The ICCJ runs a website, Jewish-Christian Relations, "which is devoted to fostering mutual respect and understanding between Christians and Jews around the world."

Jewish-Christian Relations

According to their website, "Founded in 1987 by an interfaith coalition of laity and clergy, the Institute for Christian & Jewish Studies offers a variety of educational programs that highlight the distinctiveness of the Jewish and Christian traditions and confront the dangerous misunderstandings that have evolved in our two communities."

The Center for Catholic Jewish Studies

Another important initiative to promote joint initiatives between Jews and Christians was realized October 27, 2002, with the establishment and approval of the bylaws of the Council of Centers of Jewish-Christian Relations (CCJR). The Council is an association of centers and institutes in the United States and Canada devoted to enhancing mutual understanding between Jews and Christians. Although most of these centers or institutes are located in the United States, there are also affiliate members from Europe and Israel. Representatives from major Christian and Jewish agencies and religious bodies in the United States are also members.

The Council of Centers of Jewish-Christian Relations
The Council of Centers of Jewish-Christian Relations New Site

Jewish responses[edit]

The 1906 Jewish Encyclopedia article on Gentile: Gentiles May Not Be Taught the Torah[6] notes the following Jewish-Christian reconciliation:

R. Emden, in a remarkable apology for Christianity contained in his appendix to "Seder 'Olam,"[7] gives it as his opinion that the original intention of Jesus, and especially of Paul, was to convert only the Gentiles to the seven moral laws of Noah and to let the Jews follow the Mosaic law — which explains the apparent contradictions in the New Testament regarding the laws of Moses and the Sabbath.

Robert Gordis, a Conservative rabbi, wrote an essay on Ground Rules for a Christian Jewish Dialogue; through his writings and similar writings of other rabbis in all Jewish denominations, one form or another of these rules eventually became more or less accepted by all parties engaging in interfaith dialogue.[8]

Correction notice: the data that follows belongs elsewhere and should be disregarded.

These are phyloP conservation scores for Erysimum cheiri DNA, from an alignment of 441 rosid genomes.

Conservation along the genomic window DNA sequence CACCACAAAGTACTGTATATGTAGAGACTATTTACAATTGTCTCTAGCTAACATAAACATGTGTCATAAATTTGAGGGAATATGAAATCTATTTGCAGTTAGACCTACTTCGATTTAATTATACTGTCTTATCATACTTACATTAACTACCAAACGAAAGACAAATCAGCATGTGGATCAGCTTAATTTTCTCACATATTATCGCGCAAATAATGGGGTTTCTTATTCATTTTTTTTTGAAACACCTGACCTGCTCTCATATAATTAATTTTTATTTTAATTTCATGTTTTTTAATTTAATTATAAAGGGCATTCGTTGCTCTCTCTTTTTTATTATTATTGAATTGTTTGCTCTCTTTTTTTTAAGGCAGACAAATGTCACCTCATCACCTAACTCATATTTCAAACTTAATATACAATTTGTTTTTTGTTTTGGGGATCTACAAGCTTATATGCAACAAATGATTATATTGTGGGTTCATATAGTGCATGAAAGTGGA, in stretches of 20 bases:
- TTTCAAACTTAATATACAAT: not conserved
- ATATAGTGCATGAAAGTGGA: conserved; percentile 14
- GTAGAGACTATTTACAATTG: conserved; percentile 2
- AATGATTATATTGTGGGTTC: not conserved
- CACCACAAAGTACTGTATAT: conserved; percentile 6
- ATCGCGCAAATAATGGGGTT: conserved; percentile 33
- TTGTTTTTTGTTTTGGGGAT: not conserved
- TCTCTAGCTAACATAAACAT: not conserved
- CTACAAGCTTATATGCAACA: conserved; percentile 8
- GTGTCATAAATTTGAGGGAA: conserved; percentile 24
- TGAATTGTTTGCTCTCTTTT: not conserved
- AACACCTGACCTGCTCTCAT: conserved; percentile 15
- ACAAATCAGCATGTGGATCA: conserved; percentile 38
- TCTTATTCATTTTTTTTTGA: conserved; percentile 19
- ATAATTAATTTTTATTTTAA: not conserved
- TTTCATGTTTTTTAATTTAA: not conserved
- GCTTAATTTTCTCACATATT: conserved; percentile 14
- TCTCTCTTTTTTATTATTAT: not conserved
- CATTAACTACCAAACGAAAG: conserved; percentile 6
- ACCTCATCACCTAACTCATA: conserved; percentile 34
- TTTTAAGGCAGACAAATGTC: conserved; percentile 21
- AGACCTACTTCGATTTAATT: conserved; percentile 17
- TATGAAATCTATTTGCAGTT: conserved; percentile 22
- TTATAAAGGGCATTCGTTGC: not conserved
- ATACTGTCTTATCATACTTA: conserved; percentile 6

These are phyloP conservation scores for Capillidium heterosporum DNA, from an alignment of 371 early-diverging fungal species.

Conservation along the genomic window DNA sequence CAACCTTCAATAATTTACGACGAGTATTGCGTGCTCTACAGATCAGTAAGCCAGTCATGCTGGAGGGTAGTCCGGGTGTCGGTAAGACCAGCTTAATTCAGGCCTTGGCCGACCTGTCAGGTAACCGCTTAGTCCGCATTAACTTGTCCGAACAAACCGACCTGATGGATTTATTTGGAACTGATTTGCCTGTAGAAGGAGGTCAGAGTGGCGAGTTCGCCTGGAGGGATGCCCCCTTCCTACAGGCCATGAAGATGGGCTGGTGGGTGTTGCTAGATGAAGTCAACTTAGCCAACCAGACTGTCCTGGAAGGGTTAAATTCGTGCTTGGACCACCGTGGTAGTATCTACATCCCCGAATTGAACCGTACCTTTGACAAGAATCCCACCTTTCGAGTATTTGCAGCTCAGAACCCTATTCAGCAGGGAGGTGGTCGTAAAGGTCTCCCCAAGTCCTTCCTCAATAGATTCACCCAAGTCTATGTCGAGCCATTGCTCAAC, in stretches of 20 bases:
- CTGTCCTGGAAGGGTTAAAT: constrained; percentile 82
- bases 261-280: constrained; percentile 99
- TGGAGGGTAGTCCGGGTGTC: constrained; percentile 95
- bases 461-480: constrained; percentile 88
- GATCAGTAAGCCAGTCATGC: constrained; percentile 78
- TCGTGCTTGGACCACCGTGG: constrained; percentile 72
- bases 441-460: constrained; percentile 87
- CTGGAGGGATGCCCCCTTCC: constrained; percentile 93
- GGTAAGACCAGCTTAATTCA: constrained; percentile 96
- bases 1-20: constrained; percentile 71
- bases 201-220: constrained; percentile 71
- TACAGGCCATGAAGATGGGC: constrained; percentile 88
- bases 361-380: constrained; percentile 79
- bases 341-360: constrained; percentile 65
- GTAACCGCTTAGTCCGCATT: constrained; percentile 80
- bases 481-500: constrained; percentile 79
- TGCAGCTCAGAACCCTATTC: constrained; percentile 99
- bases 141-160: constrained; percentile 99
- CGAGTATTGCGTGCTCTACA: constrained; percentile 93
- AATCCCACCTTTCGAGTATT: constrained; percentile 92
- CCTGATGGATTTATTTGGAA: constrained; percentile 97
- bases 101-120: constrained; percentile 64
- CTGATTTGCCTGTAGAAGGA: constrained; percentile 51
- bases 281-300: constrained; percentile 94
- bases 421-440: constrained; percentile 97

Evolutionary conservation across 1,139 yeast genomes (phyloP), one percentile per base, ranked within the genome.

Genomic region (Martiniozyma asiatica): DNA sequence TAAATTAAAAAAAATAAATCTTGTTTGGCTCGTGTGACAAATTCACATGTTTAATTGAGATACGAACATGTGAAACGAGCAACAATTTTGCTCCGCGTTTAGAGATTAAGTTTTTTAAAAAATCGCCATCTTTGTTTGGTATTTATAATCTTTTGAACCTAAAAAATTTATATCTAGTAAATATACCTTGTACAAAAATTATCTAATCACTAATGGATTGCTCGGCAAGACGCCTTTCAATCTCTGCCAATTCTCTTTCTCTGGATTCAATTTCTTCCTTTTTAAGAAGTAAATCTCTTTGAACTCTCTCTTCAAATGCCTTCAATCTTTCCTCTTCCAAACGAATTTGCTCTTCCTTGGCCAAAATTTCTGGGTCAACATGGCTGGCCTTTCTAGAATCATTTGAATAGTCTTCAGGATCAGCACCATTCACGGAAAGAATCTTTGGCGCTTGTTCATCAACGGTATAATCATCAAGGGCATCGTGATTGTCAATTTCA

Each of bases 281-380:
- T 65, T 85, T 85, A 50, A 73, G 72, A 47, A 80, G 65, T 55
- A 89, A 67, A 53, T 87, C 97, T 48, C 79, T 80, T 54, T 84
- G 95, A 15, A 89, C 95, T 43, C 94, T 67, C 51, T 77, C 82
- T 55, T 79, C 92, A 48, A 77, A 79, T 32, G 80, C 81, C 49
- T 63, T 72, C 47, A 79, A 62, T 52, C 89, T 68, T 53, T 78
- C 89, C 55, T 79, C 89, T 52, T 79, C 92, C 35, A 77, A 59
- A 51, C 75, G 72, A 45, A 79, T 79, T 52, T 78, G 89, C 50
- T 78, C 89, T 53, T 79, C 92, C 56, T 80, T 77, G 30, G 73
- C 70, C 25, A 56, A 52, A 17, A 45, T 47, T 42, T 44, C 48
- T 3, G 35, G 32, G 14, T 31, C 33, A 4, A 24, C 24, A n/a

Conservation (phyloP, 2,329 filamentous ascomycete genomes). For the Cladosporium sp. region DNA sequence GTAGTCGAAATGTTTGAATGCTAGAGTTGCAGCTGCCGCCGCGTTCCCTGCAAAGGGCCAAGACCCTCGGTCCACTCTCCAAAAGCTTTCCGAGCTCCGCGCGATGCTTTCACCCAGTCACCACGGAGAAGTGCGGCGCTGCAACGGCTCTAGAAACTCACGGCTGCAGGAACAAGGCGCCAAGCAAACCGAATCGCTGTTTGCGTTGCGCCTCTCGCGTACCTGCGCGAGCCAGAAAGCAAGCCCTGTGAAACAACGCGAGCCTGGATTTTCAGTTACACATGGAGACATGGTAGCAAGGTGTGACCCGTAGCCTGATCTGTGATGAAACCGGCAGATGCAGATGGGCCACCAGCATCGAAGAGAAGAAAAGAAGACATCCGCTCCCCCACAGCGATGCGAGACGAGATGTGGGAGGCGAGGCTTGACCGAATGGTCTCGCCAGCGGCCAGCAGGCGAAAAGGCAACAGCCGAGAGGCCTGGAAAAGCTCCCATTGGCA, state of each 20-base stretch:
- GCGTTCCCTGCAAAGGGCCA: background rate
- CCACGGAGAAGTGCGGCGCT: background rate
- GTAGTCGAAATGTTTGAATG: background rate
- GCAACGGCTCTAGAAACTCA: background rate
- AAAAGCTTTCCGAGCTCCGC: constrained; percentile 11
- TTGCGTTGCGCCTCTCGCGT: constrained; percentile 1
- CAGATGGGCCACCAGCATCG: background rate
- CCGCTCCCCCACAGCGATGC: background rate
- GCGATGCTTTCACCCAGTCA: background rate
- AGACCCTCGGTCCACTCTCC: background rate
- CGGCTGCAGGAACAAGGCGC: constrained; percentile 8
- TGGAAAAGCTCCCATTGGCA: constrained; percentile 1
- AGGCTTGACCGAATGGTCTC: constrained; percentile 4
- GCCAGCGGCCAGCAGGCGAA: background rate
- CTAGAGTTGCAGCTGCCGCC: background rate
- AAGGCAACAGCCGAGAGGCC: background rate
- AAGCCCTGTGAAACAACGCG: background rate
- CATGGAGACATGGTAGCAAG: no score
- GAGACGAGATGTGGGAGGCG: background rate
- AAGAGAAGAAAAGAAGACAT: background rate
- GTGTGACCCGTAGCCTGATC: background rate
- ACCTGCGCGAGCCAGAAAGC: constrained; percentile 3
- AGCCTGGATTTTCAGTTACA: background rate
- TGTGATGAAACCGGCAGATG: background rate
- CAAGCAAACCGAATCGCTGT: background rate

Rabbis from all the non-Orthodox movements of Judaism became involved in inter-faith theological dialogue with a number of Christian churches. Conservative Jews and Reform Jews now commonly engage in inter-faith theological dialogue; a small number of Modern Orthodox rabbis engage in such dialogue as well.

Most Orthodox rabbis do not engage in such dialogue. The predominant position of Orthodoxy on this issue is based on the position of Rabbi Joseph Soloveitchik; he held that Judaism and Christianity are "two faith communities (which are) intrinsically antithetic". In his view "the language of faith of a particular community is totally incomprehensible to the man of a different faith community. Hence the confrontation should occur not at a theological, but at a mundane human level... the great encounter between man and God is a holy, personal and private affair, incomprehensible to the outsider..." As such, he ruled that theological dialogue between Judaism and Christianity was not possible.

However, Rabbi Soloveitchik advocated closer ties between the Jewish and Christian communities. He held that communication between Jews and Christians was not merely permissible, but "desirable and even essential" on non-theological issues such as war and peace, the war on poverty, the struggle for people to gain freedom, issues of morality and civil rights, and to work together against the perceived threat of secularism. As a result of his ruling, Orthodox Jewish groups did not cooperate in interfaith discussions between the Catholic Church and Judaism, nor did they participate in the later interfaith dialogues between Protestant Christian groups and the Jewish community.